If schools commit resources towards extensive COVID-19 testing for players, will they face lawsuits from the student population concerned that valuable health resources are not allocated fairly?
Don’t Burst the Bubble: Lessons from Professional Sports
Risk can be reduced, retained, transferred or avoided.
The National Basketball Association (NBA) and the National Hockey League (NHL) are examples of two professional sports leagues who have succeeded in reducing risk by placing their athletes in bubble environments.
In the NBA, teams arrived on July 7 in a controlled environment at the ESPN Wide World of Sports Complex in Orlando, Fla. While testing is done on a frequent basis, only two players out of 322 have tested positive thus far, and those players were successfully quarantined at home and recovered.
The NHL has formed a bubble in two Canadian cities, Edmonton and Toronto, and no players have tested positive since the inception of the bubbles on July 26.
Major League Baseball, however, has elected not to pursue the bubble strategy and has seen numerous outbreaks this summer as they retained the risk.
University risk managers would be wise to understand the difficulties involved when functioning in non-bubble environments and should consider avoiding the risk caused by operating in this new reality.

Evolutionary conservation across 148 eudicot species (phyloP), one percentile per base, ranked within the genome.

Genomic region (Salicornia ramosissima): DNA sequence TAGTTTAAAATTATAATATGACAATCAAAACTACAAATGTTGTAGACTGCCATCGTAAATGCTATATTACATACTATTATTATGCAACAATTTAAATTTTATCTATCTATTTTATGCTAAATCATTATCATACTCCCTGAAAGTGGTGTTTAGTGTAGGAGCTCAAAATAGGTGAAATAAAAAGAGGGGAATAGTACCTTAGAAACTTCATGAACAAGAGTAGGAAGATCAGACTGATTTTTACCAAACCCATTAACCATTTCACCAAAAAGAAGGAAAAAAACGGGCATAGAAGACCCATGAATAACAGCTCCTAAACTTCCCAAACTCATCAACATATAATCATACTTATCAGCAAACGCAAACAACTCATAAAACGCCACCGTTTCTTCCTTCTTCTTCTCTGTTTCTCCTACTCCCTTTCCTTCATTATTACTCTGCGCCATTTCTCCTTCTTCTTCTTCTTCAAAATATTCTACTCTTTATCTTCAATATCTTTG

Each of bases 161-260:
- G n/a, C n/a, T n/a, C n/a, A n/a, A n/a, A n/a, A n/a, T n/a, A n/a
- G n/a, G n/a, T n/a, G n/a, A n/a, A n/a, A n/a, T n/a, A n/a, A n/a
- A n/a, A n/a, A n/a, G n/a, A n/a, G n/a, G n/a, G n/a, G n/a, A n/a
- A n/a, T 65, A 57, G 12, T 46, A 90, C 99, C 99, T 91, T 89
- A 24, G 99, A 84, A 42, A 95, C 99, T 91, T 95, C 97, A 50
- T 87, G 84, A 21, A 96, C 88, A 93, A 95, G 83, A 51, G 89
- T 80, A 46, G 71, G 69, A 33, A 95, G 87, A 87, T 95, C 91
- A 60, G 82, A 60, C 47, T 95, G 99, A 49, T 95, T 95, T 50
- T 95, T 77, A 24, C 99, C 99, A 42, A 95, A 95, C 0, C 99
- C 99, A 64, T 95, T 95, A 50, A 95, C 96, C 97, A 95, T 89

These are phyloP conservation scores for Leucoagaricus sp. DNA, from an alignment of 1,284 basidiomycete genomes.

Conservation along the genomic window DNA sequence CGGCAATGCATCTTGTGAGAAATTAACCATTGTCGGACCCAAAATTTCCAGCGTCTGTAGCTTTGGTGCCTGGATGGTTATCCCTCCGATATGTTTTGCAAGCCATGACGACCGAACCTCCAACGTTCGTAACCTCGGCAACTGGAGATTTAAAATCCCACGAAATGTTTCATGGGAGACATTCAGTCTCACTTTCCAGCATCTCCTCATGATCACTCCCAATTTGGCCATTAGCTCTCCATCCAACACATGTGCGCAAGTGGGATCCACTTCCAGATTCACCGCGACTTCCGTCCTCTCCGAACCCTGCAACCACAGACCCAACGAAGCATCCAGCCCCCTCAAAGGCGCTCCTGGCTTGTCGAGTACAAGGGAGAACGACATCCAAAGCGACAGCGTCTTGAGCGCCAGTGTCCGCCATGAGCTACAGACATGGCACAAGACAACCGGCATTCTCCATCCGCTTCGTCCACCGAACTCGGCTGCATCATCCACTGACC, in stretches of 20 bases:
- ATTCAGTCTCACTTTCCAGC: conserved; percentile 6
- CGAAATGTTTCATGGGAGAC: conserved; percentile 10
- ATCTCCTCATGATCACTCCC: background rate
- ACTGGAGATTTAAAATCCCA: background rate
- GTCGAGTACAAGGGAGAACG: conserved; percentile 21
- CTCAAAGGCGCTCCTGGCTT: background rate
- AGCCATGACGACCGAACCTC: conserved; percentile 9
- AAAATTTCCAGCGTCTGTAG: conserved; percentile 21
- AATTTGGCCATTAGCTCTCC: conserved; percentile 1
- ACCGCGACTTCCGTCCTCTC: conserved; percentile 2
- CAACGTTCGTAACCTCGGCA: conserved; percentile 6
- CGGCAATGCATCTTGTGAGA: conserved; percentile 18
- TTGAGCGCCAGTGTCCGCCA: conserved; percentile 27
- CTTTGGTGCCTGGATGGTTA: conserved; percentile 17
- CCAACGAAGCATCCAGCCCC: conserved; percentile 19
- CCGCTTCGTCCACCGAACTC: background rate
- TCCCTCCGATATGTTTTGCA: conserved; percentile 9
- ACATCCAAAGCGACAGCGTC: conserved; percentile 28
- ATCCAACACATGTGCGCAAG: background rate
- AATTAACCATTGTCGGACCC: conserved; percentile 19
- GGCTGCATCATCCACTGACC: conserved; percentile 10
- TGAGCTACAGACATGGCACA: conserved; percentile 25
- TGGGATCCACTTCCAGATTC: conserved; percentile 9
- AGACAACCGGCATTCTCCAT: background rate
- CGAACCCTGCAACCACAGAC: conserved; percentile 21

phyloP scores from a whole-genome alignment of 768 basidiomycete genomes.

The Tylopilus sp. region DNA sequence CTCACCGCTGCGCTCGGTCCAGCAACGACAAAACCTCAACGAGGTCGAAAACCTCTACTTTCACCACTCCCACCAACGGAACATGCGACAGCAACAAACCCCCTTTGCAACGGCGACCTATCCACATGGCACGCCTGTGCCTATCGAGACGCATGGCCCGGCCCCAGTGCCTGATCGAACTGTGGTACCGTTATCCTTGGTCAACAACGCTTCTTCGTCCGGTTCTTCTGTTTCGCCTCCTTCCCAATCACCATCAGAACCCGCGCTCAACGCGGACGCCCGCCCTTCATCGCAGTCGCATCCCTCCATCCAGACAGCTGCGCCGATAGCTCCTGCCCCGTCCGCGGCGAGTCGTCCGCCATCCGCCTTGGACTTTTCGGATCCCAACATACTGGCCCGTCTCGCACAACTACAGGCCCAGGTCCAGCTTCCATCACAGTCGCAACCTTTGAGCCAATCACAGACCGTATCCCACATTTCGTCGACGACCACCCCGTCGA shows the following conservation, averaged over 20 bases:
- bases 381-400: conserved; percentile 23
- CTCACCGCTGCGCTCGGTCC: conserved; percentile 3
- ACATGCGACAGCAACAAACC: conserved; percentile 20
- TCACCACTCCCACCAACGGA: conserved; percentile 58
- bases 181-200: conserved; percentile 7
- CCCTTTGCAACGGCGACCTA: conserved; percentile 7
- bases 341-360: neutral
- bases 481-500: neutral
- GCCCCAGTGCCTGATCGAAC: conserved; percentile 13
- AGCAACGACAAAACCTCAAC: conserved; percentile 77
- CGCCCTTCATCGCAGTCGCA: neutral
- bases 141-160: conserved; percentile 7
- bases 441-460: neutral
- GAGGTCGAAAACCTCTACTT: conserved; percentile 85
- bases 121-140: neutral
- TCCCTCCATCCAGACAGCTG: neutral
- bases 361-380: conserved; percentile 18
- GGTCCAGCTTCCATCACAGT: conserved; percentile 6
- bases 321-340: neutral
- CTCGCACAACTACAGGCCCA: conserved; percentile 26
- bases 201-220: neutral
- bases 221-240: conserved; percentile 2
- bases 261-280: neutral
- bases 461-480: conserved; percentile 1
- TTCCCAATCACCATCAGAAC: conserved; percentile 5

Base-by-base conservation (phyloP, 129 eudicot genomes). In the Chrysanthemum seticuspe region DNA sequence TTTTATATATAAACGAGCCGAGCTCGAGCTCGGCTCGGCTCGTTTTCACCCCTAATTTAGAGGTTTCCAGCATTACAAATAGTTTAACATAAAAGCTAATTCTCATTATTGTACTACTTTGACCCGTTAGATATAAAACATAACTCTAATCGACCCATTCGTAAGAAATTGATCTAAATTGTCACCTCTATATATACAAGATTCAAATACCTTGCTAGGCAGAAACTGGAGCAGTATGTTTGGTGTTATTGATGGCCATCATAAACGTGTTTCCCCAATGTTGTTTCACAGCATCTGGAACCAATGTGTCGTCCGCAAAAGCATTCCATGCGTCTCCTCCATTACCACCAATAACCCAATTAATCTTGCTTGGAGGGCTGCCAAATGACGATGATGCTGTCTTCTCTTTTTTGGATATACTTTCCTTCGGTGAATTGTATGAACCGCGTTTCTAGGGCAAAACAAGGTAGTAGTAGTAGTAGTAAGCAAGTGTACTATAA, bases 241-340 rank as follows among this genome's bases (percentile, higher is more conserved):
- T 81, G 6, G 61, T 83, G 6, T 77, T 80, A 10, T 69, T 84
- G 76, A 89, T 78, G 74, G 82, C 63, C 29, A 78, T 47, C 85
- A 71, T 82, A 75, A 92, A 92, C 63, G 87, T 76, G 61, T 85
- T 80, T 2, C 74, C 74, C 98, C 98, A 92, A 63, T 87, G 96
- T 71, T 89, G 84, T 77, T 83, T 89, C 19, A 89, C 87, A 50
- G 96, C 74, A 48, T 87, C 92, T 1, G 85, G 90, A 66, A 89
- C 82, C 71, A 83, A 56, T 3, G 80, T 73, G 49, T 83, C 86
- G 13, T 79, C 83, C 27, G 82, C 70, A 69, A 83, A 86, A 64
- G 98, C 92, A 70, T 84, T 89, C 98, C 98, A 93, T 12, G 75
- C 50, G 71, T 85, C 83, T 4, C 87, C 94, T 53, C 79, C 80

These risk managers must realize that by allowing mass gatherings of student athletes (in the form of practices) to occur in non-bubble environments with limited testing capability, the chance for quick transmission is a risk not only among players and staff, but also for any parties those players come in contact with off the gridiron.
What makes this issue more insidious is the numerous examples of false positive and false negative COVID-19 test results, combined with the inexplicable nature of asymptomatic cases and the potential long-term impacts on the body.
There is too much uncertainty involved with this novel virus, and scientists need additional time to understand how it operates. What is certain, however, is the speed and ease with which the virus spreads.
Calling an Audible: Refocusing Efforts on Campus
Given the inability to create a bubble environment for players, university risk managers should cancel college football this fall and focus efforts on controlling mass gatherings on campus. Risk managers can also work in coordination with local authorities to ensure off-campus student housing conduct complies with city and state social distancing guidelines.
In some cases, risk managers and local authorities can take a page from the playbook developed by Los Angeles, temporarily shutting off the utilities to properties hosting illegal mass gatherings.
While avoiding the risk of community spread by having classes exclusively online is not feasible for many colleges, the risk of spreading the virus can be reduced by banning all mass gatherings, including college football practices, on campus.
Capturing the revenue generated by college football is enticing, but it is simply not worth the reputational risks associated with the possibility of mass outbreaks on campus and, in some cases, the financial implications involved with potential deaths.
Our insatiable appetite for college football must wait until next spring or fall 2021. This fall, Americans should be prepared to cheer for a Hat Trick instead of a Hail Mary.